“Thumb arthritis is unbelievably common, and if we look at the X-rays of people in their 50s, 60s, and 70s, 30 to 50 percent of that population can have it,” Dr. Luo says. “But not everyone will have symptoms that are severe enough to require any treatment.”
Pain in the thumb is the most common symptom of thumb arthritis. You might feel pain when you are pinching or gripping objects, Dr. Luo says. “You may also notice a little bump at the base of your thumb,” he adds, explaining that this would be a bone spur, or a projection that develops along joints as a result of inflammation, including osteoarthritis.
Other symptoms may include the following:
To make a diagnosis of thumb arthritis, your doctor will start by gathering your medical history, discussing symptoms, prior injuries, and what activities cause you pain.
For the physical examination, your doctor will hold the basal joint while rocking your thumb back and forth, Dr. Luo says. If that causes pain or a grinding sound, it means the bones are rubbing directly against each other and likely have thumb arthritis. An X-ray can confirm the diagnosis.
What is basal joint arthritis?
Basal joint arthritis is the result of the wearing away of cartilage in the joint at the base of the thumb. That’s why it is also known as thumb arthritis. The basal joint allows your thumb to move around so you can perform small motor tasks. Without plenty of cushioning cartilage, the joints become rough and grind over each other when you move, causing more joint damage. According to the Mayo Clinic, thumb arthritis is the most common form of osteoarthritis (wear and tear arthritis) of the hand. It can also be caused by injury to the thumb.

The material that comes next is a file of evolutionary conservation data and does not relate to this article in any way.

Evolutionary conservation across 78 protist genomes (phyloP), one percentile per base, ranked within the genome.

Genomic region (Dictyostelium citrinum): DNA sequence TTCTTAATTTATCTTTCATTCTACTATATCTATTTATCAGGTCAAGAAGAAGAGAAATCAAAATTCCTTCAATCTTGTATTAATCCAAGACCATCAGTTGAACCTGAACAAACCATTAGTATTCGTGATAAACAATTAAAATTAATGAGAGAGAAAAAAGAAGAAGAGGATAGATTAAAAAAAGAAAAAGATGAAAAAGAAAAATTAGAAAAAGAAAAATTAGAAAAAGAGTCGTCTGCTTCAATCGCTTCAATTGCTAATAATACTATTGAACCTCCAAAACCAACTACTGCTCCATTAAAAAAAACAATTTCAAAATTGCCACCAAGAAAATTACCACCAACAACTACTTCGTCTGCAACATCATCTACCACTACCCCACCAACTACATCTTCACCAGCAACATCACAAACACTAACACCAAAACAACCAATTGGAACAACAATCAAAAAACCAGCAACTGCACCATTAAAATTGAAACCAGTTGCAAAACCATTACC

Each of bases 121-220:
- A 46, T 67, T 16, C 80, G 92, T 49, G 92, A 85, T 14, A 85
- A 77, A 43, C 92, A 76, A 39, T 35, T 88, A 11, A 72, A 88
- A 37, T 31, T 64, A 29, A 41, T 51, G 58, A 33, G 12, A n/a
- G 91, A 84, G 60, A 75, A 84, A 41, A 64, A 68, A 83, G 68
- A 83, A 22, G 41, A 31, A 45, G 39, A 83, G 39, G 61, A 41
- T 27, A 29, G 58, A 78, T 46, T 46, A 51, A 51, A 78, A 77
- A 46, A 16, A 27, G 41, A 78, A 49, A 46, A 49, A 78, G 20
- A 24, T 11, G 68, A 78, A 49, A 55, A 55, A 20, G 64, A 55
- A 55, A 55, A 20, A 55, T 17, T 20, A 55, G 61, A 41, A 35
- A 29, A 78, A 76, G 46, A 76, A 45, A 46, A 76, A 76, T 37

Usually, the first sign of arthritis in the thumb is pain, tenderness, and stiffness. You’re most likely to feel it at the base of your thumb as you try to grip, pinch, or clasp something between the thumb and index fingers. You might also feel a pain when you try to apply mild force, such as when you twist a key in a lock, turn a door handle, or snap your fingers. You might be left with a lingering ache. A high level of pain doesn’t always mean your arthritis is more severe.
Over time, pain and inflammation can rob your hand of strength and restrict your range of motion. These restrictions become especially obvious when you try to pinch something or clasp an object tightly. You might find it increasingly difficult to open jars, hold a drink, or use buttons, zippers, and snaps. For those with a severe case of arthritis in the thumb, small motor tasks that were once a matter of routine become too painful to attempt, or almost impossible to accomplish without assistance.
The thumb may appear swollen, especially at its base, and you may develop a bony bump. Overall, the base of the thumb can take on an enlarged appearance. One alarming sign of thumb arthritis is improper alignment of the joint as it shifts from its normal positioning. This may affect the joint above the base as well, creating a bent-back appearance (hyperextension). In particularly severe cases, the thumb cannot get out of the palm of the hand.